Another speaker, Aaron Broomall, a Woodfill parent, hopes to connect with fellow parents. "I'm inspired to participate because being a parent is tough," he says. "We love our kids but we're dragged in so many directions with work, home, church, athletics and more that it's easy to get lost in the day to day and lose sight of the bigger picture for our kids."

Broomall plans to step out of that day-to-day grind for a moment by discussing how to develop global awareness in children. "I want to help parents develop a spirit in their children that desires to learn from those that are different from us so we can cultivate compassion, cooperation and understanding," he says.

Broomall adds that events like these give parents bite-size takeaways that they can implement in their daily lives. "I think sometimes we are so overwhelmed by data and information that we are unable to do anything with it," he says. "This kind of event gives parents a chance to spend a short amount of time; get information that is pertinent to what they're experiencing as parents and that matters to the future of their kids' and receive realistic ideas about how to impact the future of their children."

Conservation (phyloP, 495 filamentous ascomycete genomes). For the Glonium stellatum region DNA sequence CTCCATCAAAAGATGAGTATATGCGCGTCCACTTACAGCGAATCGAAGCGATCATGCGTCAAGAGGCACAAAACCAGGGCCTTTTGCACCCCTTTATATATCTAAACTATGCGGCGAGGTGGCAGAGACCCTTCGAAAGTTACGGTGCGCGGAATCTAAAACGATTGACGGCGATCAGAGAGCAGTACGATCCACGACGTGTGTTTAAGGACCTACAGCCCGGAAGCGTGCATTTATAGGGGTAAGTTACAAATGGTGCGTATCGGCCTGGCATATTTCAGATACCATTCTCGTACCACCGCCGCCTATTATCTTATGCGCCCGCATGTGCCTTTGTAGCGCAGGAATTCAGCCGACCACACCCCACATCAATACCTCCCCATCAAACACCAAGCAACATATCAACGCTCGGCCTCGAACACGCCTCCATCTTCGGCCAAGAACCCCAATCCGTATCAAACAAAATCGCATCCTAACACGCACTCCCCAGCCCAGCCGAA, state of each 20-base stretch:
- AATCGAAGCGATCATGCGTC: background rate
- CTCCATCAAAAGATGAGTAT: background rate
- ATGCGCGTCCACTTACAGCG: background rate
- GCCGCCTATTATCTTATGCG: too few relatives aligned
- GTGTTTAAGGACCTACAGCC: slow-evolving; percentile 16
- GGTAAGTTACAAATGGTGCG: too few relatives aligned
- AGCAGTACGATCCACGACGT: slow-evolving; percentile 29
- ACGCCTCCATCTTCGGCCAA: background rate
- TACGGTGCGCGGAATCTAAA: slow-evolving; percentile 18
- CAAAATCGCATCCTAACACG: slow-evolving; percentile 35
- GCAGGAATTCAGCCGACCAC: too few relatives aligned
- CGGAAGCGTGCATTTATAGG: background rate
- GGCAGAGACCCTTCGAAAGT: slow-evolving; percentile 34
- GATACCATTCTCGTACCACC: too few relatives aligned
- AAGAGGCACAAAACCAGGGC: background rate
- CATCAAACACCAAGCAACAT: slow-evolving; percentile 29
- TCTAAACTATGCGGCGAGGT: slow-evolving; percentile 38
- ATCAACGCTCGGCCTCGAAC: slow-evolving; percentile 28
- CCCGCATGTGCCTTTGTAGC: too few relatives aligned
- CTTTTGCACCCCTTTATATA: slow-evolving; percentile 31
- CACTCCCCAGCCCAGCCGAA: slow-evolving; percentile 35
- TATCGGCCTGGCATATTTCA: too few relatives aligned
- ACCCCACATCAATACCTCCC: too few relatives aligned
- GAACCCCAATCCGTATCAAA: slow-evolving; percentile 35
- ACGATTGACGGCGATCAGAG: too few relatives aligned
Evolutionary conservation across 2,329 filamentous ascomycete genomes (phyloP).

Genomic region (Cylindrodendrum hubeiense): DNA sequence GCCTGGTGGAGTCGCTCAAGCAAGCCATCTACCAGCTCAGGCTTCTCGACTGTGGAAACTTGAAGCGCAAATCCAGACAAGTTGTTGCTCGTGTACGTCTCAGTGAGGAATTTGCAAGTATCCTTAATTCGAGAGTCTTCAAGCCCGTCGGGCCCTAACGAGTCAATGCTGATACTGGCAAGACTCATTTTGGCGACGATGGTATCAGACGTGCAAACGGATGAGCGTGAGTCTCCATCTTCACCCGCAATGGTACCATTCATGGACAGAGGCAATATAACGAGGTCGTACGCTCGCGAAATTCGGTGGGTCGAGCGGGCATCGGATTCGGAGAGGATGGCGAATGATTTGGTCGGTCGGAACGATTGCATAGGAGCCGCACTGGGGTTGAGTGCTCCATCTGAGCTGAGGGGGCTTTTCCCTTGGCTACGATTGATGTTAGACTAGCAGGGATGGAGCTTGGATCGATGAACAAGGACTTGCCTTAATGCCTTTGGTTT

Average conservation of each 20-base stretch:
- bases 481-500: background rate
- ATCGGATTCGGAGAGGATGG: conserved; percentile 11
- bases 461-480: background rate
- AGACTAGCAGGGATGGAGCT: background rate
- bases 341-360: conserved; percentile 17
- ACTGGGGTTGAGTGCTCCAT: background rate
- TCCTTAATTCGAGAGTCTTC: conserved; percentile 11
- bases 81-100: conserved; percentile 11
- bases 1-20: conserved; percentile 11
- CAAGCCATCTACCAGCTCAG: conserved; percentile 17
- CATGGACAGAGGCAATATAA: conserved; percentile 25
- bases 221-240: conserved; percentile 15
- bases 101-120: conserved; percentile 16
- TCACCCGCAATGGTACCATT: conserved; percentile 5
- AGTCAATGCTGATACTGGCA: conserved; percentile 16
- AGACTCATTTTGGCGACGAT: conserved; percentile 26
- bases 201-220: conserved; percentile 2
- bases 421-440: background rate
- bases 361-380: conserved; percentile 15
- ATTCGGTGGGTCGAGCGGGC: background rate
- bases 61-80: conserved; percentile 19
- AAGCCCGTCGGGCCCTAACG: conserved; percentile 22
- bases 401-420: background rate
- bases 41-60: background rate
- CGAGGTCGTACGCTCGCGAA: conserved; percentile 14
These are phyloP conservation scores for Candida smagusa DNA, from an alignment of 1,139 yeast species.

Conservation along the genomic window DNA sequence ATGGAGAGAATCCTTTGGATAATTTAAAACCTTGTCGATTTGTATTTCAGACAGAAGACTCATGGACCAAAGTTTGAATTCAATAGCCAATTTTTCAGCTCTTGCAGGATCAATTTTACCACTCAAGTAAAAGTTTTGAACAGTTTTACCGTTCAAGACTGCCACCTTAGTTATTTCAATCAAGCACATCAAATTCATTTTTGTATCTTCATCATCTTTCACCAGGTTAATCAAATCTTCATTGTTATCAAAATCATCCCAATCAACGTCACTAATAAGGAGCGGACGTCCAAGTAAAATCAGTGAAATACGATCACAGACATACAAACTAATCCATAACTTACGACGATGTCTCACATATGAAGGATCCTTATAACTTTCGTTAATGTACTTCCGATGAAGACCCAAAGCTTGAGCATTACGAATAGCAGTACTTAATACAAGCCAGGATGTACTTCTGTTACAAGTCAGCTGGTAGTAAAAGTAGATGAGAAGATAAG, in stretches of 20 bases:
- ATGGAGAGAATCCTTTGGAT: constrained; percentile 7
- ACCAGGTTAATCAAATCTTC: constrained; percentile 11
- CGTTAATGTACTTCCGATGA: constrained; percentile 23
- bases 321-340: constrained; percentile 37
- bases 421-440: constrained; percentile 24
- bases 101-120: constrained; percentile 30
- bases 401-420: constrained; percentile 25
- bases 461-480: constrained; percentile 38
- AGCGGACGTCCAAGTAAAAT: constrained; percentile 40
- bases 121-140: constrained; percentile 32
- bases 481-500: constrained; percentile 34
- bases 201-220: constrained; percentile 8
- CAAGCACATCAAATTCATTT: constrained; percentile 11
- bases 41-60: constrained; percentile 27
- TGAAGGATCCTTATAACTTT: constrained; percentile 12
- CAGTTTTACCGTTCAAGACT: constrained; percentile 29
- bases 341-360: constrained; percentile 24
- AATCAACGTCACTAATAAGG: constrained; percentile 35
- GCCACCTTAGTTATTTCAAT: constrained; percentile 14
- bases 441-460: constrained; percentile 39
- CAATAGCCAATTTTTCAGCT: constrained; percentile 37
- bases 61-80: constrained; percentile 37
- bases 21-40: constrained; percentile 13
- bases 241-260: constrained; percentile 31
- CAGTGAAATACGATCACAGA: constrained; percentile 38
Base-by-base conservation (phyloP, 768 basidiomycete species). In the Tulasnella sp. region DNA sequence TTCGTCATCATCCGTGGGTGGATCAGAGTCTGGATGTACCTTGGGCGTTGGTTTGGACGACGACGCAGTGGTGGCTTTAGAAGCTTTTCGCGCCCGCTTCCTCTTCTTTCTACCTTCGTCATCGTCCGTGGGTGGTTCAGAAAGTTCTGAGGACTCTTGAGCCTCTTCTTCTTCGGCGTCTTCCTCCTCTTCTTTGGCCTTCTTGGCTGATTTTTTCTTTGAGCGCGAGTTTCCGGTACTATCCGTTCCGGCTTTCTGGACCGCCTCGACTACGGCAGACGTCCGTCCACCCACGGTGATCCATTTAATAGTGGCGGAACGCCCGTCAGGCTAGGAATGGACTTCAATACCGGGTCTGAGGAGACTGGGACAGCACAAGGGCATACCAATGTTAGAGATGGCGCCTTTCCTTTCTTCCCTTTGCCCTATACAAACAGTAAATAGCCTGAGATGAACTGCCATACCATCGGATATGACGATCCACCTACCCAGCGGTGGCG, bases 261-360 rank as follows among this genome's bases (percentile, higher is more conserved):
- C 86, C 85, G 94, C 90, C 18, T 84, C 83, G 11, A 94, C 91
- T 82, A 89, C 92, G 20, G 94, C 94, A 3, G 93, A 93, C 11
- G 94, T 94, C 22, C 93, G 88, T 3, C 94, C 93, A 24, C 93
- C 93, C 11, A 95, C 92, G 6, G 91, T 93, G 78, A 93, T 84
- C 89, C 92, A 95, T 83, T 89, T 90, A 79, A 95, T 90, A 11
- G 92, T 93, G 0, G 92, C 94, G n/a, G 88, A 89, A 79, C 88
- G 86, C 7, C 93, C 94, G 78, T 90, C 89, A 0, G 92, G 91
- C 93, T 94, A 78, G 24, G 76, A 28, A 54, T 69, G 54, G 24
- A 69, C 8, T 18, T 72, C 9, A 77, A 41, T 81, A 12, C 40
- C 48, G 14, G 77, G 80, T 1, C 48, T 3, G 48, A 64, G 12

Fort Thomas Independent Schools Superintendent Gene Kirchner also is taking part in the event as he believes it reinforces the 21st century skills that are featured in FTIS's mission and vision. "We need to take advantage of every opportunity to articulate the importance of preparing our students for their future, not our past," Kirchner says. "The future will require a very different set of skills and also a different mindset than schools have traditionally emphasized. In a world in which career opportunities will rapidly change, individuals will need to be flexible, adaptable and willing to try new things. Those who have fixed mindsets will not prosper in that world. There are things that parents and teachers can do to encourage the development of a growth mindset in children."